Look I get it, when you go in for an action movie, you’re not looking to walk out with a deep, philosophical, multi-faceted lesson. You’re probably not even worried if there are some plot mistakes here and there. Fair enough, I thought the same thing at first. But as I sat in my seat, I found myself asking questions like, “Wait, why was such and such working for that guy?” and “Where was Ray before RST began using him as a superhuman?” (I say this because there’s more to the story than I let on earlier, but to say anymore would be spoiling the film). Those kinds of questions I could not ignore.

Maybe I could forgive the plot holes, if it weren’t for the awful CGI at the end of the film. The CGI looks like something out of an early 2000s video game (and even during that period the CGI was better). Even someone who doesn’t regularly view action movies will be able to spot the problems, particularly in the final battle where scenes are completely CGI based and where it is obvious which characters are real and which are CGI-generated. That’s not a good thing in a 21st century action movie.

Content of Concern

VIOLENCE: A flash grenade blows up in people’s faces. People are shot. A character is shot in the chest (some blood evident). A character is drugged, kidnapped and tied to a chair. We see a female character tied to a chair and skewered in the head with a small spear. Another character is shot (offscreen). A truck is seen careening off a tunnel wall and into a convoy of vehicles. In a fight sequence, men are punched, thrown to the ground (one thrown onto a live grenade) and shot. A main character is shot in the face and we see nanites repair his face slowly and somewhat graphically. A character is shot with electromagnetic bullets. Characters are run over by a truck. People are beaten to death with rods. Other characters are knocked out with gas. There is a fight sequence on an elevator with one character falling several stories to their death.

VULGARITY: Middle Finger (1), f***ing (1), “what the…” (cut off), b*gger, d*ck, sc*wed, bloody (3), Dumb-a** (1), a** (1), sh*t (19), bull-sh*t (2), and S.O.B. (1)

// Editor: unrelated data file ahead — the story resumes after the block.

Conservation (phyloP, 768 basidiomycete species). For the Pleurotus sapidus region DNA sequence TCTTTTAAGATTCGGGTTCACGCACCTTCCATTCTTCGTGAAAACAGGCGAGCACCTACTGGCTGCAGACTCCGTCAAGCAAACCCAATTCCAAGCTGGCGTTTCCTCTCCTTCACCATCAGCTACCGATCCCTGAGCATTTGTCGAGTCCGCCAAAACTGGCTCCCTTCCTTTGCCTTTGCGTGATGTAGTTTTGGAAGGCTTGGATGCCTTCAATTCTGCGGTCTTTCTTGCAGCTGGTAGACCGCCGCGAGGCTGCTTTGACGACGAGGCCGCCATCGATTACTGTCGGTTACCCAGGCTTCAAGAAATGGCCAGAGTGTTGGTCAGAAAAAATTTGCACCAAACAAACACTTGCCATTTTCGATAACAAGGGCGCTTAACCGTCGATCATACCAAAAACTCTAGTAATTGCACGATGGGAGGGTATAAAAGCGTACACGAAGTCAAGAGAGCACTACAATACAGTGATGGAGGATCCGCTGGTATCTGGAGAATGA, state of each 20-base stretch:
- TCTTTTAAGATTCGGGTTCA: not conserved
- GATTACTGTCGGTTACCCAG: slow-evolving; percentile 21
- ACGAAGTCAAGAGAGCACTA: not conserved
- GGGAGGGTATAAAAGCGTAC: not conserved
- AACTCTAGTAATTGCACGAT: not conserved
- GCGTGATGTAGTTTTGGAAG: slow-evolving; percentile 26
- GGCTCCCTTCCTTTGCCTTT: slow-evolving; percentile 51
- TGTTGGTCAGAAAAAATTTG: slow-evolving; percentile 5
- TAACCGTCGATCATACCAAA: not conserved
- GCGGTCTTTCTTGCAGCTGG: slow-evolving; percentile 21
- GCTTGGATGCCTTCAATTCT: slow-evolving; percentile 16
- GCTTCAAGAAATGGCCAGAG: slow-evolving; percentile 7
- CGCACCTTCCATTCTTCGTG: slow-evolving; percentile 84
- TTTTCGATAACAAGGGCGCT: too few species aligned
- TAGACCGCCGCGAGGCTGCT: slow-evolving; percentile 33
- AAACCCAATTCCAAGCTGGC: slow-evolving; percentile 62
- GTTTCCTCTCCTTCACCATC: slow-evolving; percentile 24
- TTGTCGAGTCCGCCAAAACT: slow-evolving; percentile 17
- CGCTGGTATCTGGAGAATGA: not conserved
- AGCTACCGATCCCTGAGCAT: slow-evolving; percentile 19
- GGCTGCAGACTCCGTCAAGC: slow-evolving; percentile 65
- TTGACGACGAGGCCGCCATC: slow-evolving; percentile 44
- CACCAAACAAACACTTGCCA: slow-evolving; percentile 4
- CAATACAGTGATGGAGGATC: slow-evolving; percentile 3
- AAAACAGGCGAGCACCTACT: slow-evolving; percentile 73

PROFANITY: J*sus (6), G*d-d*mn (6), G*d (2), H*ll (10)

SEXUAL CONTENT/DIALOG/NUDITY: A man and wife are shown having two moments of sexual intercourse at the beginning of the film. The wife can be seen partially nude from behind (she is only wearing panties), and we can see the side of her breast as the couple kiss. We also see Ray shirtless a couple times. In another scene there is some sexual innuendo. In a final scene, a woman says to a man that “6 inches is not a lot,” to which he replies, “Wait, that’s not a lot?” and another woman nods in agreement. Lastly, a male tells another male, twice, not to look at his butt.

ALCOHOL: There are a couple scenes where characters are shown drinking.

OTHER: A mouse is seen dying of cancer.

Theme

One of the themes a film like “Bloodshot” deals with is the theme of resurrection.

The Bible speaks of resurrection often. In fact, the very basis of our faith is in the resurrection of the one true Savior of the World, the Lord Jesus Christ, who died on the Cross and, on the third day, was risen from the dead, to save us from our sins.

“We were buried therefore with him by baptism into death, in order that, just as Christ was raised from the dead by the glory of the Father, we too might walk in newness of life.” —Romans 6:4

“Because, if you confess with your mouth that Jesus is Lord and believe in your heart that God raised him from the dead, you will be saved.” —Romans 10:9

“Your dead shall live; their bodies shall rise. You who dwell in the dust, awake and sing for joy! For your dew is a dew of light, and the earth will give birth to the dead.” —Isaiah 26:19

“For the Lord himself will descend from heaven with a cry of command, with the voice of an archangel, and with the sound of the trumpet of God. And the dead in Christ will rise first.” —1 Thessalonians 4:16

Final Thoughts

“Bloodshot” would benefit from a trip back to the editing room for the following fixes: tightening of the plot, a tone down of the amount of violence and language that is used and a much more balanced use of CGI.

All in all, “Bloodshot” isn’t a horrible film; it’s just not a great film. If one could overlook the content issues, it might have been worth watching on a streaming service. Overall, the grade I give it is a C+.

  • Violence: Very Heavy
  • Profane language: Moderately Heavy
  • Vulgar/Crude language: Moderately Heavy
  • Nudity: Moderate
  • Sex: Mild
  • Drugs/Alcohol: Mild
  • Occult: None

Learn about DISCERNMENT—wisdom in making personal entertainment decisions

See list of Relevant Issues—questions-and-answers.


Viewer CommentsSend your comments
Positive
Positive—“Bloodshot” is based on the Valenti comic book character, you should consider it as a comic book superhero who is enhanced by nanotech, which gives him incredible strength and instant healing. He was manipulated by Emil Harting, the CEO of the Rising Spirit Tech (played by Guy Pearce) into killing people whom he targeted for a personal vendetta.

There are partial nudity, sexual situations, gratuitous violence and offensive language in the film, so it’s not suggested for children. However, if you are into superhero movies, this one you might like.
My Ratings: Moral rating: Offensive / Moviemaking quality: 3½
Cyril Thomas, age 42 (India)